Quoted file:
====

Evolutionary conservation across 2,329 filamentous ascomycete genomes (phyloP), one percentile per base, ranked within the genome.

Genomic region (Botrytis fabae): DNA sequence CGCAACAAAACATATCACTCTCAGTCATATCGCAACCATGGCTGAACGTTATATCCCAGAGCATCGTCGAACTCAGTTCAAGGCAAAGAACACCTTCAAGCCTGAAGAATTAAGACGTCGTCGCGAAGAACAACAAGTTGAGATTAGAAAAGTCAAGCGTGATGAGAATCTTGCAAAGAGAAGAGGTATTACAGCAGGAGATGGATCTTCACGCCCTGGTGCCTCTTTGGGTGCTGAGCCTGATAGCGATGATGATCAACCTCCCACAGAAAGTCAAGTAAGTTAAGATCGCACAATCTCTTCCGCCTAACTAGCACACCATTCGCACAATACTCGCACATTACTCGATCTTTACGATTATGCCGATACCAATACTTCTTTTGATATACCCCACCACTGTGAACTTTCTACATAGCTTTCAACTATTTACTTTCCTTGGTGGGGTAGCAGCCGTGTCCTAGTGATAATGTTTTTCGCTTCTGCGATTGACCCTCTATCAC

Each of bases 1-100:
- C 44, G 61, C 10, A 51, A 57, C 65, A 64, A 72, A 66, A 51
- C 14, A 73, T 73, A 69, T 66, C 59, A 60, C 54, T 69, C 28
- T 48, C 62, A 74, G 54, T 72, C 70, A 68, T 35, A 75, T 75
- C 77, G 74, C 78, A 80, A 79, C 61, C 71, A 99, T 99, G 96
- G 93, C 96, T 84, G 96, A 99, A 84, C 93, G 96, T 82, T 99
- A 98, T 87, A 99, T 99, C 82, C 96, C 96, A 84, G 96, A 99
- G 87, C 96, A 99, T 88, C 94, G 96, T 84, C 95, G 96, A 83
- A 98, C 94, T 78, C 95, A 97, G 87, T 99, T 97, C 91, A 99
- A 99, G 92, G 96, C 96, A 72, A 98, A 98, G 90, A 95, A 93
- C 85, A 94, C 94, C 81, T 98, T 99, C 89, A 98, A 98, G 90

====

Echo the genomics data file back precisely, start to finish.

Evolutionary conservation across 2,329 filamentous ascomycete genomes (phyloP), one percentile per base, ranked within the genome.

Genomic region (Botrytis fabae): DNA sequence CGCAACAAAACATATCACTCTCAGTCATATCGCAACCATGGCTGAACGTTATATCCCAGAGCATCGTCGAACTCAGTTCAAGGCAAAGAACACCTTCAAGCCTGAAGAATTAAGACGTCGTCGCGAAGAACAACAAGTTGAGATTAGAAAAGTCAAGCGTGATGAGAATCTTGCAAAGAGAAGAGGTATTACAGCAGGAGATGGATCTTCACGCCCTGGTGCCTCTTTGGGTGCTGAGCCTGATAGCGATGATGATCAACCTCCCACAGAAAGTCAAGTAAGTTAAGATCGCACAATCTCTTCCGCCTAACTAGCACACCATTCGCACAATACTCGCACATTACTCGATCTTTACGATTATGCCGATACCAATACTTCTTTTGATATACCCCACCACTGTGAACTTTCTACATAGCTTTCAACTATTTACTTTCCTTGGTGGGGTAGCAGCCGTGTCCTAGTGATAATGTTTTTCGCTTCTGCGATTGACCCTCTATCAC

Each of bases 1-100:
- C 44, G 61, C 10, A 51, A 57, C 65, A 64, A 72, A 66, A 51
- C 14, A 73, T 73, A 69, T 66, C 59, A 60, C 54, T 69, C 28
- T 48, C 62, A 74, G 54, T 72, C 70, A 68, T 35, A 75, T 75
- C 77, G 74, C 78, A 80, A 79, C 61, C 71, A 99, T 99, G 96
- G 93, C 96, T 84, G 96, A 99, A 84, C 93, G 96, T 82, T 99
- A 98, T 87, A 99, T 99, C 82, C 96, C 96, A 84, G 96, A 99
- G 87, C 96, A 99, T 88, C 94, G 96, T 84, C 95, G 96, A 83
- A 98, C 94, T 78, C 95, A 97, G 87, T 99, T 97, C 91, A 99
- A 99, G 92, G 96, C 96, A 72, A 98, A 98, G 90, A 95, A 93
- C 85, A 94, C 94, C 81, T 98, T 99, C 89, A 98, A 98, G 90